* Similarly, it's best that you avoid this tactic until you how players will react to a flop c/r normally so that you avoid missing bets or spewing.
* You do not have to c/r every flop. You should c/r most though even if you miss. The reason is two fold. First, if you have a hand like AK that has missed the flop, your hand is often best but vulnerable. You must avoid giving cheap cards or allowing your opponent to take a free river. Second, c/r'ing when you miss mixes up your game well. You're opponent will likely be very confused by your play and will often adjust by playing looser and more passively in the future.
Note that this line of thinking also applies when you raise and are left HU with a 3-bettor. In fact, you should be more likely to just call with strong hands in this situation because a cap significantly narrows your range to a thinking opponent.
Small Blind Defense
When defending the small blind, you must be significantly tighter then in the big blind because you are not closing the action and you have less money committed to the pot.
Against a lone late position stealer, you should defend with a 3-bet the following:
66+, A8s+, A9o+, KTs+, KJo+, QJs
Against an overaggressive late position stealer, you should also 3-bet:
55, A7s, A8o, K9s, KTo
And call with:
QTs, JTs-J9s, T9s, 98s
Against a lone early position raise, you much again be tighter. You should 3-bet:
99, ATs, AJo, KQs
As long as the raiser isn't passive, you should call:
KQo and KJs
If there is one cold caller and big blind is a loose player, you should also call with any pocket pair. If big blind is not loose, there should be two cold callers.
You should very rarely cold call in short handed limit hold’em. There are exceptions though. As we’re already seen, certain hands should be cold called in the small blind when an overaggressive player raises. We’ll now examine when a more typical player raises and others have cold called.
If there is a raiser and one other cold caller, you should also cold call in the small blind with:
88-77, KJs-KTs, KQo
If there are two cold callers, you should cold call:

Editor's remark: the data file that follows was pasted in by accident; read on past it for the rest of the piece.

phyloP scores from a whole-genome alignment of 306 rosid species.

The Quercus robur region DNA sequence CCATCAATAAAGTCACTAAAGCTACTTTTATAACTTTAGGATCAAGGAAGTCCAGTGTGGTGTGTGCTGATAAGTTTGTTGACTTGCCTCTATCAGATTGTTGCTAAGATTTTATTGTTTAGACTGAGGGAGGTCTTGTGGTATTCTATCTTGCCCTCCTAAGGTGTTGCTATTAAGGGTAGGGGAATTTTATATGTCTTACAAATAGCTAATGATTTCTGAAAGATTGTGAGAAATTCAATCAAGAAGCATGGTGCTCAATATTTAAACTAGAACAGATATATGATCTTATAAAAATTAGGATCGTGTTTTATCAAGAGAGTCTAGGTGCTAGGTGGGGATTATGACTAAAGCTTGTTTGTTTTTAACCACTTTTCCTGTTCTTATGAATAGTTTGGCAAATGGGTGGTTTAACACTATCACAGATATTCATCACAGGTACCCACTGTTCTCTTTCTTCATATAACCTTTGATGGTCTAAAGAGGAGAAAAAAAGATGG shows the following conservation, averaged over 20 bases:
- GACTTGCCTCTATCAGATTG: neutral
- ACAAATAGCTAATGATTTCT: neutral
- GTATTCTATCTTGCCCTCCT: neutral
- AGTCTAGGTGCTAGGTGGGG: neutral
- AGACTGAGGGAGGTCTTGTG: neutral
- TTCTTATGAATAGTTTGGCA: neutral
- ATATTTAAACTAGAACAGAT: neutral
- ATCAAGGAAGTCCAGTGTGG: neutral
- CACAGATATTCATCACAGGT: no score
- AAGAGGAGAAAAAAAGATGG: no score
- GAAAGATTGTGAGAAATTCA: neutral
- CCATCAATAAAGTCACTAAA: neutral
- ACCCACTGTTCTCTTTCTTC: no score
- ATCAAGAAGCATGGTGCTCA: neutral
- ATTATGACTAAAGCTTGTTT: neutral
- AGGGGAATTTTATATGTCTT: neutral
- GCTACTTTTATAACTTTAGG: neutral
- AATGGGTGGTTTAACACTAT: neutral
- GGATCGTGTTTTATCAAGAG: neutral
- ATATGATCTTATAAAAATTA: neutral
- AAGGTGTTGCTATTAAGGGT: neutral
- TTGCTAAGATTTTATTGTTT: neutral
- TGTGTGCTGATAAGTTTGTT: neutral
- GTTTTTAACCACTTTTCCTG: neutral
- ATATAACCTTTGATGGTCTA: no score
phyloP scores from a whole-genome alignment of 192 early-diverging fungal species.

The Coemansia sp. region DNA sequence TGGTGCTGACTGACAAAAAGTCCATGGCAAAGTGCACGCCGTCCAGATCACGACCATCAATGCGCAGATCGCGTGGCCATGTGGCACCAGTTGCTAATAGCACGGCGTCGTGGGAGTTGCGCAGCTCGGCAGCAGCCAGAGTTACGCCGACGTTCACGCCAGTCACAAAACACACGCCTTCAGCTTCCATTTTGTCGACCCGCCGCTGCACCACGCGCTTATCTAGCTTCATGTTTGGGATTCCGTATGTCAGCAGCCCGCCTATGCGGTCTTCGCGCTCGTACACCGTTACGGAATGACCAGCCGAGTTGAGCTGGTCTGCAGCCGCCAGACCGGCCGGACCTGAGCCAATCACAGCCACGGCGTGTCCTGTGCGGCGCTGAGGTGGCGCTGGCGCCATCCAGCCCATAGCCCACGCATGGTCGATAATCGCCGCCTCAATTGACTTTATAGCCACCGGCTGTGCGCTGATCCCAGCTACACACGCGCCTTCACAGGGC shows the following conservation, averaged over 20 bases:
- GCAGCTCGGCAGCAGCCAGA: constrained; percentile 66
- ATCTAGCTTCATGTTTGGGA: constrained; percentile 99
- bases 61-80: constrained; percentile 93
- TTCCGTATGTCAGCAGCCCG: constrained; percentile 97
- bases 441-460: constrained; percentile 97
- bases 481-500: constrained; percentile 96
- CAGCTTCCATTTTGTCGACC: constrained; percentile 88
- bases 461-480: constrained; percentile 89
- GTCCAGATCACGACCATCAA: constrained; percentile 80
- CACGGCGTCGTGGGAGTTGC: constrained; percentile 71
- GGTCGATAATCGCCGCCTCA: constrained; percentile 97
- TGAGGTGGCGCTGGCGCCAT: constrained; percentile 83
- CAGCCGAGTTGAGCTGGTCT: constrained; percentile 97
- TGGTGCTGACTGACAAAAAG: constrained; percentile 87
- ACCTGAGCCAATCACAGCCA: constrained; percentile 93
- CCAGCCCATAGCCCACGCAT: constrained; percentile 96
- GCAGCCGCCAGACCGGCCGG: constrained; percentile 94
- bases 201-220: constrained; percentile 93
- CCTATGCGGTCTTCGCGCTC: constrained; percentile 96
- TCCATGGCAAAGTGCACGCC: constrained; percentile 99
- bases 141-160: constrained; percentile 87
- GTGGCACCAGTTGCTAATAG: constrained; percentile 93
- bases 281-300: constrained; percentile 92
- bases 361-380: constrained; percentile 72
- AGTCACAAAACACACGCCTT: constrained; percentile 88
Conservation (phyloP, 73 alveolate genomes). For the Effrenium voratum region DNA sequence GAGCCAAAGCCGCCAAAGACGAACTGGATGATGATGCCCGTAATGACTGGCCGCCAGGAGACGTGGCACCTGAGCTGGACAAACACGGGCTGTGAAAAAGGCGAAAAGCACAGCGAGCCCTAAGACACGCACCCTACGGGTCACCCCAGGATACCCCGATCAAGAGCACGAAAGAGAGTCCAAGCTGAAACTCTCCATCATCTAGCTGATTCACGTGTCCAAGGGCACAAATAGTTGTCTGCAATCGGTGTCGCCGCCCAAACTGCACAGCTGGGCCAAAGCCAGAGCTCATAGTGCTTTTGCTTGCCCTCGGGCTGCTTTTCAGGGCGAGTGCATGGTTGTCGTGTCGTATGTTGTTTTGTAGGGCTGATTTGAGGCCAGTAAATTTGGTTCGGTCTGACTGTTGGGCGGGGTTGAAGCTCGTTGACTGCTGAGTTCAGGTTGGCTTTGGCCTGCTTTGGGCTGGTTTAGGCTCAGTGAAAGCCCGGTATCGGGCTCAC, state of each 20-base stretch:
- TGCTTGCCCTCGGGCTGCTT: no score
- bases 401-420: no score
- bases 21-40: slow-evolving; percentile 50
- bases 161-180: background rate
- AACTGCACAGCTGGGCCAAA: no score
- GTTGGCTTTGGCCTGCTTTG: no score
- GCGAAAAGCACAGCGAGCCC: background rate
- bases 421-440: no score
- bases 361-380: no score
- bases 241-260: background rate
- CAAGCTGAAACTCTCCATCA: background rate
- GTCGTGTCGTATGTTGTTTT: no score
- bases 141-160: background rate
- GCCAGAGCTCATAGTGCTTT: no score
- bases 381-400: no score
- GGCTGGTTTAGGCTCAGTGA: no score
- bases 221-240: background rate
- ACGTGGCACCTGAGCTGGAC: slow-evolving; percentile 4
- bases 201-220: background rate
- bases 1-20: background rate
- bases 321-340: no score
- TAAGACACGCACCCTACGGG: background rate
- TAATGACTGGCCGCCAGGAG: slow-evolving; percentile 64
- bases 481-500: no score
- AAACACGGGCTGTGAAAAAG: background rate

99-22, KTs, QJs-QTs, JTs-J9s, T9s-T8s, 98s
on the button. You should add:
A9s-A8s, ATo, K9s
in the small blind. With three cold callers, you can call many more hands in the sb including:
99-22, A9s-A2s, ATo, KTs-K8s, KQo-KJo, QJs-Q9s, JTs-J9s, T9s-T8s, 98s, 87s, 76s
As with all heads up situations, blind battles are heavy influenced by how your opponent players and how he sees you. Because you will be out of position the whole hand, you must be careful if your opponent is aggressive. If your opponent 3-bets when you raise with a weak hand, you will very rarely win no matter what he has. Fortunately, most players are far too tight and passive in this situation. Therefore, you should raise a large range of hands until you have a read that your opponent is aggressive. You should open the following in the SB:
Any pocket pair, any Ax, Kxs, K4o+, Q5s+, Q8o+, J7s+, J9o+, T7s+, T8o+, 97s+, 98o, 86s+, 87o, 76s
When you face a raise from the small blind, you can reasonability defend almost any hand especially if small blind is an aggressive player. However, many of these hands are difficult to play post flop. Therefore, until you have a good understanding of limit hold’em you should restrict yourself to the following:
Any pocket pair, any Ax, Kxs, K4o+, Q5s+, Q6o+, J6s+, J8o, T6s+, T7o+, 96s+, 97o+, 85s+, 86o+, 75s+, 75o+, 64s+, 65o, 54s
If small blind open limps, you are in a very advantageous position. You will have position for the rest of the hand. Small blind is very likely to have a weak hand. In this situation, you should raise regardless of your cards. This may seem strange at first, but keep in mind how hard it is to win a hand when you miss the flop out of position. Your opponent will miss the flop about two-thirds of the time with unpaired cards.
Taking advantage of loose passive tables in early position
A table where most pots are limped three to five way to the flop gives you opportunities to open limping with marginal hands in early position. Specifically, you should consider limping pocket pairs, suited aces, and suited connectors through 87s.
Open limping on the button
Open limping on the button is often seen as a cardinal sin in poker strategy, but there are exceptions to almost every rule. Here the exception is when both blinds are very loose. In this case, you have little chance of stealing the blinds. With certain hands in this situation, you will benefit more from a small post flop pot in which your opponents will make bigger, more frequent post flop mistakes. Hands you should consider open limping on the button include small pocket pairs, small off-suit Aces, off-suit connectors, and medium suited and off-suit kings.
If you can answer these questions quickly and correctly, you are well on your way to expert preflop play.
Which hands should you typically open under the gun?
Which hands should you typically open in middle position?
Which hands should you typically open in the cut off?
Which hands should you typically open on the button?
Which hands should you defend in the BB vs. an early position raiser?
Which hands should you defend in the BB vs. a late position raiser?
Which hands should you defend in the SB vs. a late position raiser?
What are the three considerations that you must take into account when deciding which line to take in a heads up blind steal situation?
When should you consider open limping?